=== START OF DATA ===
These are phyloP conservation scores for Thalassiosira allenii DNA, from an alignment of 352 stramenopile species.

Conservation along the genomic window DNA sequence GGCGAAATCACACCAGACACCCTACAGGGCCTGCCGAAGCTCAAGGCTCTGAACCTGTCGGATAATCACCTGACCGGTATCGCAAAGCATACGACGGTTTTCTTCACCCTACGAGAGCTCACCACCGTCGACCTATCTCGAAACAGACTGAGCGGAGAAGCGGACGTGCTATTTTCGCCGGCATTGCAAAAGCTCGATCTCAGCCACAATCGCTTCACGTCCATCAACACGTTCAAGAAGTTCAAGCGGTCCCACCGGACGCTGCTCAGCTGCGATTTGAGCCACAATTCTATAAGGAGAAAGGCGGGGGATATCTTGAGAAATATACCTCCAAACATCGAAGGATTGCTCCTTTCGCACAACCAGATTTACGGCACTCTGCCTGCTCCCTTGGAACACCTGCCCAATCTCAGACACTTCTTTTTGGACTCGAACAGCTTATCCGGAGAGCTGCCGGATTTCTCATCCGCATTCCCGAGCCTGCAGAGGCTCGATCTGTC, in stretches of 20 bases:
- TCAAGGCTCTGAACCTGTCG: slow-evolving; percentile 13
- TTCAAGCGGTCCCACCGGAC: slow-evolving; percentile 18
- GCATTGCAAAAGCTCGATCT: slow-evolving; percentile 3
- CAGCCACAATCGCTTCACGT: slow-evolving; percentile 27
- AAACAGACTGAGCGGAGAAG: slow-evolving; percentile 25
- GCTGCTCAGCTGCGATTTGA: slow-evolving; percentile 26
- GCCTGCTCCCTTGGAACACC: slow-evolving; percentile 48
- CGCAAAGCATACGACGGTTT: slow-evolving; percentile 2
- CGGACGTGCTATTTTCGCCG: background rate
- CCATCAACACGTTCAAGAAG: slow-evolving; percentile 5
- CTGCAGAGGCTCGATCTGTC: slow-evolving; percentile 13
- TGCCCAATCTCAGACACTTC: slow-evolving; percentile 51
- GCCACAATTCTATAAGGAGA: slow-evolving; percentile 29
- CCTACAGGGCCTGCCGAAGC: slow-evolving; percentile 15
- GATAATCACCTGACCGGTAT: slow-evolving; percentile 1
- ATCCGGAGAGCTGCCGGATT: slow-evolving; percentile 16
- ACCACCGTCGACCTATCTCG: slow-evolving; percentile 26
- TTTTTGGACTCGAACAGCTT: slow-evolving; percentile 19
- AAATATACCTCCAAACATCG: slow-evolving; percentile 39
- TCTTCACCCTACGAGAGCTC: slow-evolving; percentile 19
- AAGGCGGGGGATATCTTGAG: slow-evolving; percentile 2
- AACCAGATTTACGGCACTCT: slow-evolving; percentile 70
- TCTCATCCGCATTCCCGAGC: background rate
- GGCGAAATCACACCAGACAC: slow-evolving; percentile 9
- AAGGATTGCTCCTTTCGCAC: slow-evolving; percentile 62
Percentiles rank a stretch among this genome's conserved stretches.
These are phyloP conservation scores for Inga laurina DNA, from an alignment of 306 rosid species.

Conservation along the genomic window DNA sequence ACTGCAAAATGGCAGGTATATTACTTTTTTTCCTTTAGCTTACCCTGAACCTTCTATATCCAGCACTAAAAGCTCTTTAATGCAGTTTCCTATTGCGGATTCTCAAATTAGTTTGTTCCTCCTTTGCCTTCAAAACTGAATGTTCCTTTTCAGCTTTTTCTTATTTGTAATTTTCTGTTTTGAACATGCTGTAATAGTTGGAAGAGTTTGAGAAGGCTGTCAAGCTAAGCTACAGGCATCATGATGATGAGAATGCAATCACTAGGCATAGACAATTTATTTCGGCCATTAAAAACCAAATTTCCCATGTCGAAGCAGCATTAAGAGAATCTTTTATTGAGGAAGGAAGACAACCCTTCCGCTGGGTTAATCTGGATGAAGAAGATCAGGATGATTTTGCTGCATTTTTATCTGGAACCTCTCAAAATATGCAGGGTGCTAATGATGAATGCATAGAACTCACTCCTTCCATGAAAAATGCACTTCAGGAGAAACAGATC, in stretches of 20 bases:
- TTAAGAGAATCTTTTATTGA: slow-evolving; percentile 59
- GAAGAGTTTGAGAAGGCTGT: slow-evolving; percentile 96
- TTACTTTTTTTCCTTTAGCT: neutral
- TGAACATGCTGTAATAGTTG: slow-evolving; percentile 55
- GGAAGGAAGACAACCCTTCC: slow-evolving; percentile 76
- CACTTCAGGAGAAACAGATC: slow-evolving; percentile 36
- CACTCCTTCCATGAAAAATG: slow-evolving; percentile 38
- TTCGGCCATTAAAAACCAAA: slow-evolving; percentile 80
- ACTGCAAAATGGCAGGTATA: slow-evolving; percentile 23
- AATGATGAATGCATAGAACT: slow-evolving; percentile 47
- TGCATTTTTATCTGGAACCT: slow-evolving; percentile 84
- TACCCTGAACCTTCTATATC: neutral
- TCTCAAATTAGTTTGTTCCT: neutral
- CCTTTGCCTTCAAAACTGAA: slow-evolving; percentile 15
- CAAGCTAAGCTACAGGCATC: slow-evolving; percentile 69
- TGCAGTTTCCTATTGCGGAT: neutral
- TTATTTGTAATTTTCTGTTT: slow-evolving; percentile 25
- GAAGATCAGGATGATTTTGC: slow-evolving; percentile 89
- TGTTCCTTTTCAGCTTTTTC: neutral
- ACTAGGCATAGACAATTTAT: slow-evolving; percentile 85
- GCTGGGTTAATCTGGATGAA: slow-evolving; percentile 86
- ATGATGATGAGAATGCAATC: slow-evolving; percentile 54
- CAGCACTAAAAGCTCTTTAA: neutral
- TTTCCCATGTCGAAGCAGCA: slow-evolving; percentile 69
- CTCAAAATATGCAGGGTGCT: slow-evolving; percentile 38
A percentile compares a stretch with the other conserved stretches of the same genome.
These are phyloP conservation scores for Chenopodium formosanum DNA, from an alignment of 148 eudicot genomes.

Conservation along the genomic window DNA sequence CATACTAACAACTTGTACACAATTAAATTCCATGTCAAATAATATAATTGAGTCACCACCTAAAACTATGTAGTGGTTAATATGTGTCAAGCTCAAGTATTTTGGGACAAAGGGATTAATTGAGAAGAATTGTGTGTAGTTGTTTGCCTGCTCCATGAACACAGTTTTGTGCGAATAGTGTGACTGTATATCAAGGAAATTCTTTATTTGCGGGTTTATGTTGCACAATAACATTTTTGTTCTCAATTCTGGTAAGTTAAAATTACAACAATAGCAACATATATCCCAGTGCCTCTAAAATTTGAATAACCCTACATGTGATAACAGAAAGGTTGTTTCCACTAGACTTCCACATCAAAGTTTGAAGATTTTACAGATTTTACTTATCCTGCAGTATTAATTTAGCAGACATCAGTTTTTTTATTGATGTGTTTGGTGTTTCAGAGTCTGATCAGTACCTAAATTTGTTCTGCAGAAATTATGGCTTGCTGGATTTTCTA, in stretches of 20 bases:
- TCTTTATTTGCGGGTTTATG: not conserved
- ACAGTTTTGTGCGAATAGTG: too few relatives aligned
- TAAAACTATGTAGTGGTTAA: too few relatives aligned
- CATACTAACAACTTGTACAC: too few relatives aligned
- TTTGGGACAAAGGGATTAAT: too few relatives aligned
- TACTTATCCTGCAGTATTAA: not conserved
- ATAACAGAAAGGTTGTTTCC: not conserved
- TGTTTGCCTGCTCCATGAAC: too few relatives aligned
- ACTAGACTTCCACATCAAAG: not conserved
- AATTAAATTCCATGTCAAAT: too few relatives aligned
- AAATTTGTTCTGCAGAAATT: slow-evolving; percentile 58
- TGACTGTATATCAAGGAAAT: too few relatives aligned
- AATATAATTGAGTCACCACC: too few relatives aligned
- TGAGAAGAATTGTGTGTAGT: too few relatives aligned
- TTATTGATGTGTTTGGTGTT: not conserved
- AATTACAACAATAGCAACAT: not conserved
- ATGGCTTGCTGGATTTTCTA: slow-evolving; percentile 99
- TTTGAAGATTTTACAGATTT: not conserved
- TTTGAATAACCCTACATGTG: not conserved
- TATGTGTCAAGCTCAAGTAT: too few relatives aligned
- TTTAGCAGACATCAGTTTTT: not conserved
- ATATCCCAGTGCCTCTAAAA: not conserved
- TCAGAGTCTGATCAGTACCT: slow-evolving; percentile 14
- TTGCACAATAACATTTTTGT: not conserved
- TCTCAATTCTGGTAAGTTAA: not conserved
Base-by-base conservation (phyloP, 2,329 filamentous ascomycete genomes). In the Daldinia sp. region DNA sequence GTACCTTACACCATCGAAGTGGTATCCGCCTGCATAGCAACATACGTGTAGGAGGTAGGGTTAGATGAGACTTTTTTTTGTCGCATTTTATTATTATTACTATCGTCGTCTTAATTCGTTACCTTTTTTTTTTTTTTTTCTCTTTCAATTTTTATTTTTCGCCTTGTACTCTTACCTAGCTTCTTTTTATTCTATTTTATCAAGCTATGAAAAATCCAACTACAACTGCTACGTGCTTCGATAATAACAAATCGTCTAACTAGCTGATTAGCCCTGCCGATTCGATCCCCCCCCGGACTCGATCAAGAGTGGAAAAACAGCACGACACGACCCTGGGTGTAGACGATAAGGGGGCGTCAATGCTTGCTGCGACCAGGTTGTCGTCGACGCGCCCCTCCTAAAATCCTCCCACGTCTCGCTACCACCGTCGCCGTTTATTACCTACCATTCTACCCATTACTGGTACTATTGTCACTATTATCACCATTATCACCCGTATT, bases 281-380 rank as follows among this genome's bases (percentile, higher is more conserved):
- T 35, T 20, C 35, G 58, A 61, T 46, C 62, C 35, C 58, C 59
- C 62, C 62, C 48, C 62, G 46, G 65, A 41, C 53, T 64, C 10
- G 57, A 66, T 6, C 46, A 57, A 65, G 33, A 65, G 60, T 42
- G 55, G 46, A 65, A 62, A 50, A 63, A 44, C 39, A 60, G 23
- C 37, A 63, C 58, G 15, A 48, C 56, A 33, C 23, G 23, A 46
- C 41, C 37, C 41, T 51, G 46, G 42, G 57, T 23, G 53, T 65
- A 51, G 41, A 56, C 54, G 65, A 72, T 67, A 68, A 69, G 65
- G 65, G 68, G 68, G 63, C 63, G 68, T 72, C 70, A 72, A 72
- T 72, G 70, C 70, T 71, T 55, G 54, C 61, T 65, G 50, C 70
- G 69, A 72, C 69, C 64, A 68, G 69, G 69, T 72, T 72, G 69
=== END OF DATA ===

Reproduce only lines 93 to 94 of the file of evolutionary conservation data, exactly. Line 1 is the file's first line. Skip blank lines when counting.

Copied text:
- T 72, G 70, C 70, T 71, T 55, G 54, C 61, T 65, G 50, C 70
- G 69, A 72, C 69, C 64, A 68, G 69, G 69, T 72, T 72, G 69